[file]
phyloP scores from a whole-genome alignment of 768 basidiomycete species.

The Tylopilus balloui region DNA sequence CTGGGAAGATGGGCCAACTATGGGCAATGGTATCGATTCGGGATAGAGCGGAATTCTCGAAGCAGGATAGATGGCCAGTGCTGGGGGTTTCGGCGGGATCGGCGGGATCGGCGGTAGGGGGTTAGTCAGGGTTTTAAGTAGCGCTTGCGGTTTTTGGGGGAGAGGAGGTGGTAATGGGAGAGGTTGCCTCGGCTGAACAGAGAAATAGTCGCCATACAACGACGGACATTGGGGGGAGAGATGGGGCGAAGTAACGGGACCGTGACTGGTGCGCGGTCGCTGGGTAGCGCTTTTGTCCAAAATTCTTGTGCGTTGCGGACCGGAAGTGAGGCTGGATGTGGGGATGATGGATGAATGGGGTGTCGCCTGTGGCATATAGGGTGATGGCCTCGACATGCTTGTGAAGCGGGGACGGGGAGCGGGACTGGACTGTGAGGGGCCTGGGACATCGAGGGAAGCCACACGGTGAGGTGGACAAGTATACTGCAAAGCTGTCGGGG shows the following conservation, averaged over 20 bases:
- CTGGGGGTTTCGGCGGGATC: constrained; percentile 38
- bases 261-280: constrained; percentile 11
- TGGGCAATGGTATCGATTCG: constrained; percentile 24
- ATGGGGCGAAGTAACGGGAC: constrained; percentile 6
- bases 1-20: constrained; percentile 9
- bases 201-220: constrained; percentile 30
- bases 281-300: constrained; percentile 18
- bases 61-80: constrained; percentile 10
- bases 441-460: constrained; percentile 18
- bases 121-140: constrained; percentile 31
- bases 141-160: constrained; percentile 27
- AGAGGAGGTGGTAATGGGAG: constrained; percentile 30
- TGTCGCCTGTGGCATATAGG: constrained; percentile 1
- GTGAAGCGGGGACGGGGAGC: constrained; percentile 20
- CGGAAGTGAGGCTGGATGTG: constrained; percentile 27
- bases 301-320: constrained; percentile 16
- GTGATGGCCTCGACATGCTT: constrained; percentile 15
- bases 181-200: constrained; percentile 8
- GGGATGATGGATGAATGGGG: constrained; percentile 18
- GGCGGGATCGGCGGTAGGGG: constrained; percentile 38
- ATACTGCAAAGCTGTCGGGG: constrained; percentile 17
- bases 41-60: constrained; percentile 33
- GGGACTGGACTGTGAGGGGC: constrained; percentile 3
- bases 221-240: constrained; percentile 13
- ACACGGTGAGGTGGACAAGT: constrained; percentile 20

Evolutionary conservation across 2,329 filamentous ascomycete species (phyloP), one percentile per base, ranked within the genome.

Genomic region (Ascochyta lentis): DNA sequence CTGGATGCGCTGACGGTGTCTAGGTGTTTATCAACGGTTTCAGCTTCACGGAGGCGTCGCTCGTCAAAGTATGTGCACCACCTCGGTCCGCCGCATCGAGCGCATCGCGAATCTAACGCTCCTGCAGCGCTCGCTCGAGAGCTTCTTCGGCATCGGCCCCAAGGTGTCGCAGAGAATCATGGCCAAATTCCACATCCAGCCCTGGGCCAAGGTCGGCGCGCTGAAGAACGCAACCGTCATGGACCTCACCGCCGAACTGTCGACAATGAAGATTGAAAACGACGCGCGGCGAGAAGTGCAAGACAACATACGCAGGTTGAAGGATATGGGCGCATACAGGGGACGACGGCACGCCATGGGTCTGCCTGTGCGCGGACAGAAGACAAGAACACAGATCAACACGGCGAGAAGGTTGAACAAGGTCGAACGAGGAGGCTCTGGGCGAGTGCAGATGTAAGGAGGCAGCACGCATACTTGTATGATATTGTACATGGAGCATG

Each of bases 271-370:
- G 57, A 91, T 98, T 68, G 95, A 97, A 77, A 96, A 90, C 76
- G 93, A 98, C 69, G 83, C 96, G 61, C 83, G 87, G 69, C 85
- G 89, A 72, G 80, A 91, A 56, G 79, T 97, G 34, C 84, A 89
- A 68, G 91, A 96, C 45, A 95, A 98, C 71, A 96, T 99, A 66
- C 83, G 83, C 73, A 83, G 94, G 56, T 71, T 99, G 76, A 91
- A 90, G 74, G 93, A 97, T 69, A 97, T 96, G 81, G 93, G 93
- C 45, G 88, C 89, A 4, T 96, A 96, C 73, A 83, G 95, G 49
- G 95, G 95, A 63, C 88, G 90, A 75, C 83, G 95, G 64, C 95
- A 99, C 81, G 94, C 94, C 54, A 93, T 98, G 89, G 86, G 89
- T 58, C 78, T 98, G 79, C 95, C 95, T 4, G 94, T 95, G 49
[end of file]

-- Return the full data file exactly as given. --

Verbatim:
phyloP scores from a whole-genome alignment of 768 basidiomycete species.

The Tylopilus balloui region DNA sequence CTGGGAAGATGGGCCAACTATGGGCAATGGTATCGATTCGGGATAGAGCGGAATTCTCGAAGCAGGATAGATGGCCAGTGCTGGGGGTTTCGGCGGGATCGGCGGGATCGGCGGTAGGGGGTTAGTCAGGGTTTTAAGTAGCGCTTGCGGTTTTTGGGGGAGAGGAGGTGGTAATGGGAGAGGTTGCCTCGGCTGAACAGAGAAATAGTCGCCATACAACGACGGACATTGGGGGGAGAGATGGGGCGAAGTAACGGGACCGTGACTGGTGCGCGGTCGCTGGGTAGCGCTTTTGTCCAAAATTCTTGTGCGTTGCGGACCGGAAGTGAGGCTGGATGTGGGGATGATGGATGAATGGGGTGTCGCCTGTGGCATATAGGGTGATGGCCTCGACATGCTTGTGAAGCGGGGACGGGGAGCGGGACTGGACTGTGAGGGGCCTGGGACATCGAGGGAAGCCACACGGTGAGGTGGACAAGTATACTGCAAAGCTGTCGGGG shows the following conservation, averaged over 20 bases:
- CTGGGGGTTTCGGCGGGATC: constrained; percentile 38
- bases 261-280: constrained; percentile 11
- TGGGCAATGGTATCGATTCG: constrained; percentile 24
- ATGGGGCGAAGTAACGGGAC: constrained; percentile 6
- bases 1-20: constrained; percentile 9
- bases 201-220: constrained; percentile 30
- bases 281-300: constrained; percentile 18
- bases 61-80: constrained; percentile 10
- bases 441-460: constrained; percentile 18
- bases 121-140: constrained; percentile 31
- bases 141-160: constrained; percentile 27
- AGAGGAGGTGGTAATGGGAG: constrained; percentile 30
- TGTCGCCTGTGGCATATAGG: constrained; percentile 1
- GTGAAGCGGGGACGGGGAGC: constrained; percentile 20
- CGGAAGTGAGGCTGGATGTG: constrained; percentile 27
- bases 301-320: constrained; percentile 16
- GTGATGGCCTCGACATGCTT: constrained; percentile 15
- bases 181-200: constrained; percentile 8
- GGGATGATGGATGAATGGGG: constrained; percentile 18
- GGCGGGATCGGCGGTAGGGG: constrained; percentile 38
- ATACTGCAAAGCTGTCGGGG: constrained; percentile 17
- bases 41-60: constrained; percentile 33
- GGGACTGGACTGTGAGGGGC: constrained; percentile 3
- bases 221-240: constrained; percentile 13
- ACACGGTGAGGTGGACAAGT: constrained; percentile 20

Evolutionary conservation across 2,329 filamentous ascomycete species (phyloP), one percentile per base, ranked within the genome.

Genomic region (Ascochyta lentis): DNA sequence CTGGATGCGCTGACGGTGTCTAGGTGTTTATCAACGGTTTCAGCTTCACGGAGGCGTCGCTCGTCAAAGTATGTGCACCACCTCGGTCCGCCGCATCGAGCGCATCGCGAATCTAACGCTCCTGCAGCGCTCGCTCGAGAGCTTCTTCGGCATCGGCCCCAAGGTGTCGCAGAGAATCATGGCCAAATTCCACATCCAGCCCTGGGCCAAGGTCGGCGCGCTGAAGAACGCAACCGTCATGGACCTCACCGCCGAACTGTCGACAATGAAGATTGAAAACGACGCGCGGCGAGAAGTGCAAGACAACATACGCAGGTTGAAGGATATGGGCGCATACAGGGGACGACGGCACGCCATGGGTCTGCCTGTGCGCGGACAGAAGACAAGAACACAGATCAACACGGCGAGAAGGTTGAACAAGGTCGAACGAGGAGGCTCTGGGCGAGTGCAGATGTAAGGAGGCAGCACGCATACTTGTATGATATTGTACATGGAGCATG

Each of bases 271-370:
- G 57, A 91, T 98, T 68, G 95, A 97, A 77, A 96, A 90, C 76
- G 93, A 98, C 69, G 83, C 96, G 61, C 83, G 87, G 69, C 85
- G 89, A 72, G 80, A 91, A 56, G 79, T 97, G 34, C 84, A 89
- A 68, G 91, A 96, C 45, A 95, A 98, C 71, A 96, T 99, A 66
- C 83, G 83, C 73, A 83, G 94, G 56, T 71, T 99, G 76, A 91
- A 90, G 74, G 93, A 97, T 69, A 97, T 96, G 81, G 93, G 93
- C 45, G 88, C 89, A 4, T 96, A 96, C 73, A 83, G 95, G 49
- G 95, G 95, A 63, C 88, G 90, A 75, C 83, G 95, G 64, C 95
- A 99, C 81, G 94, C 94, C 54, A 93, T 98, G 89, G 86, G 89
- T 58, C 78, T 98, G 79, C 95, C 95, T 4, G 94, T 95, G 49